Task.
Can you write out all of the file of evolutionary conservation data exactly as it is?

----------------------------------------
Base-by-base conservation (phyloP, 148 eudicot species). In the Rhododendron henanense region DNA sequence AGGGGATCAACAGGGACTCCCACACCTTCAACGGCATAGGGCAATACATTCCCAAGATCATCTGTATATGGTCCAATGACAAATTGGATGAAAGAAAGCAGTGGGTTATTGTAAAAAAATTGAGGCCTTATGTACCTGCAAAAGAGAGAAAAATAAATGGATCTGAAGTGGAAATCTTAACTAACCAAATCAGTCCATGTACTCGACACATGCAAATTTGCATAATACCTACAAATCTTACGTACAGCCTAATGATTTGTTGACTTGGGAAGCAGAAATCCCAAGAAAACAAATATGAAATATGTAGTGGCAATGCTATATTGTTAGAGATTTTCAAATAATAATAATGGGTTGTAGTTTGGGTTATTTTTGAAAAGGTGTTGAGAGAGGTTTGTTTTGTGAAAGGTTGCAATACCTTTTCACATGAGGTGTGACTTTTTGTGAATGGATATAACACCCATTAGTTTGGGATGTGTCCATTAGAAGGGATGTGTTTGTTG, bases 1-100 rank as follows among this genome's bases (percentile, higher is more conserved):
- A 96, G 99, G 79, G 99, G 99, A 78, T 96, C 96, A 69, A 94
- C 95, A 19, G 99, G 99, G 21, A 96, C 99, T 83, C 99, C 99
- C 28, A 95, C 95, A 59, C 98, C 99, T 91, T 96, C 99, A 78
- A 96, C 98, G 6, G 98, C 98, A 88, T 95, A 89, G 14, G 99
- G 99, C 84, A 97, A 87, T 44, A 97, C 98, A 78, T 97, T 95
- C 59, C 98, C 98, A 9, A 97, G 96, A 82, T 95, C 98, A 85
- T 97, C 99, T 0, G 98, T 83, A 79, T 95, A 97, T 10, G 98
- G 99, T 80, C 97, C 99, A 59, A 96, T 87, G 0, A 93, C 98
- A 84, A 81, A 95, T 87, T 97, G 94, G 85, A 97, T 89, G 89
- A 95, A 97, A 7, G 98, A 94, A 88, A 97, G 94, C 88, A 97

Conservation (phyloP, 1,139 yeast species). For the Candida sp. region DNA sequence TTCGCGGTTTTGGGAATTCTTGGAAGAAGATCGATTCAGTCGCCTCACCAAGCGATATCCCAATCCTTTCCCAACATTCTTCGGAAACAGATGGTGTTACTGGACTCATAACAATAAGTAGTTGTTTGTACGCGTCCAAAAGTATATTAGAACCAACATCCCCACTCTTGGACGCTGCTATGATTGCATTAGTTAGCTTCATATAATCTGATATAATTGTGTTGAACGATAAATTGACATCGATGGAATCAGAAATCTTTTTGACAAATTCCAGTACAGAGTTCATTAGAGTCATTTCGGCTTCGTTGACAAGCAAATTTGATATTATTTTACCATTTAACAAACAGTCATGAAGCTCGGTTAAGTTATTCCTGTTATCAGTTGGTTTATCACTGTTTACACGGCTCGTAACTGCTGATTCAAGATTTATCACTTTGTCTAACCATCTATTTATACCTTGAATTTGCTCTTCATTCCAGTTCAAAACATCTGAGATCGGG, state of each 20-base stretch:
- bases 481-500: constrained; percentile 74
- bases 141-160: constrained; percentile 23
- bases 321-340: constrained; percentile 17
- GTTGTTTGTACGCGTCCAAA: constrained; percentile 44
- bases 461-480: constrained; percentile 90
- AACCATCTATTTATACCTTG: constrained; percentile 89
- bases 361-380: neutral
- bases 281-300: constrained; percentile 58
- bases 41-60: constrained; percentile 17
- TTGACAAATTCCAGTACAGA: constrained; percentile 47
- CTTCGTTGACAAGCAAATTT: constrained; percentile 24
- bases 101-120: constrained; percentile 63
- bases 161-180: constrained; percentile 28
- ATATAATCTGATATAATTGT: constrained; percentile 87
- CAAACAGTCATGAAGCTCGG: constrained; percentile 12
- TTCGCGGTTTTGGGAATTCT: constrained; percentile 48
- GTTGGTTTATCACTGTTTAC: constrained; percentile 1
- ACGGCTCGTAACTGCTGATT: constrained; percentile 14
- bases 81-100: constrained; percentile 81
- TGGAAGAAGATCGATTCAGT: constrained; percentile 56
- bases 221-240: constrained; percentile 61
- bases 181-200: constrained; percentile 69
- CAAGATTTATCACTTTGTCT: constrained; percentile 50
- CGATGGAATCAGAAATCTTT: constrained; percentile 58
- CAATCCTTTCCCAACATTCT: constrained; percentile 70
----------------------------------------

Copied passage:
Base-by-base conservation (phyloP, 148 eudicot species). In the Rhododendron henanense region DNA sequence AGGGGATCAACAGGGACTCCCACACCTTCAACGGCATAGGGCAATACATTCCCAAGATCATCTGTATATGGTCCAATGACAAATTGGATGAAAGAAAGCAGTGGGTTATTGTAAAAAAATTGAGGCCTTATGTACCTGCAAAAGAGAGAAAAATAAATGGATCTGAAGTGGAAATCTTAACTAACCAAATCAGTCCATGTACTCGACACATGCAAATTTGCATAATACCTACAAATCTTACGTACAGCCTAATGATTTGTTGACTTGGGAAGCAGAAATCCCAAGAAAACAAATATGAAATATGTAGTGGCAATGCTATATTGTTAGAGATTTTCAAATAATAATAATGGGTTGTAGTTTGGGTTATTTTTGAAAAGGTGTTGAGAGAGGTTTGTTTTGTGAAAGGTTGCAATACCTTTTCACATGAGGTGTGACTTTTTGTGAATGGATATAACACCCATTAGTTTGGGATGTGTCCATTAGAAGGGATGTGTTTGTTG, bases 1-100 rank as follows among this genome's bases (percentile, higher is more conserved):
- A 96, G 99, G 79, G 99, G 99, A 78, T 96, C 96, A 69, A 94
- C 95, A 19, G 99, G 99, G 21, A 96, C 99, T 83, C 99, C 99
- C 28, A 95, C 95, A 59, C 98, C 99, T 91, T 96, C 99, A 78
- A 96, C 98, G 6, G 98, C 98, A 88, T 95, A 89, G 14, G 99
- G 99, C 84, A 97, A 87, T 44, A 97, C 98, A 78, T 97, T 95
- C 59, C 98, C 98, A 9, A 97, G 96, A 82, T 95, C 98, A 85
- T 97, C 99, T 0, G 98, T 83, A 79, T 95, A 97, T 10, G 98
- G 99, T 80, C 97, C 99, A 59, A 96, T 87, G 0, A 93, C 98
- A 84, A 81, A 95, T 87, T 97, G 94, G 85, A 97, T 89, G 89
- A 95, A 97, A 7, G 98, A 94, A 88, A 97, G 94, C 88, A 97

Conservation (phyloP, 1,139 yeast species). For the Candida sp. region DNA sequence TTCGCGGTTTTGGGAATTCTTGGAAGAAGATCGATTCAGTCGCCTCACCAAGCGATATCCCAATCCTTTCCCAACATTCTTCGGAAACAGATGGTGTTACTGGACTCATAACAATAAGTAGTTGTTTGTACGCGTCCAAAAGTATATTAGAACCAACATCCCCACTCTTGGACGCTGCTATGATTGCATTAGTTAGCTTCATATAATCTGATATAATTGTGTTGAACGATAAATTGACATCGATGGAATCAGAAATCTTTTTGACAAATTCCAGTACAGAGTTCATTAGAGTCATTTCGGCTTCGTTGACAAGCAAATTTGATATTATTTTACCATTTAACAAACAGTCATGAAGCTCGGTTAAGTTATTCCTGTTATCAGTTGGTTTATCACTGTTTACACGGCTCGTAACTGCTGATTCAAGATTTATCACTTTGTCTAACCATCTATTTATACCTTGAATTTGCTCTTCATTCCAGTTCAAAACATCTGAGATCGGG, state of each 20-base stretch:
- bases 481-500: constrained; percentile 74
- bases 141-160: constrained; percentile 23
- bases 321-340: constrained; percentile 17
- GTTGTTTGTACGCGTCCAAA: constrained; percentile 44
- bases 461-480: constrained; percentile 90
- AACCATCTATTTATACCTTG: constrained; percentile 89
- bases 361-380: neutral
- bases 281-300: constrained; percentile 58
- bases 41-60: constrained; percentile 17
- TTGACAAATTCCAGTACAGA: constrained; percentile 47
- CTTCGTTGACAAGCAAATTT: constrained; percentile 24
- bases 101-120: constrained; percentile 63
- bases 161-180: constrained; percentile 28
- ATATAATCTGATATAATTGT: constrained; percentile 87
- CAAACAGTCATGAAGCTCGG: constrained; percentile 12
- TTCGCGGTTTTGGGAATTCT: constrained; percentile 48
- GTTGGTTTATCACTGTTTAC: constrained; percentile 1
- ACGGCTCGTAACTGCTGATT: constrained; percentile 14
- bases 81-100: constrained; percentile 81
- TGGAAGAAGATCGATTCAGT: constrained; percentile 56
- bases 221-240: constrained; percentile 61
- bases 181-200: constrained; percentile 69
- CAAGATTTATCACTTTGTCT: constrained; percentile 50
- CGATGGAATCAGAAATCTTT: constrained; percentile 58
- CAATCCTTTCCCAACATTCT: constrained; percentile 70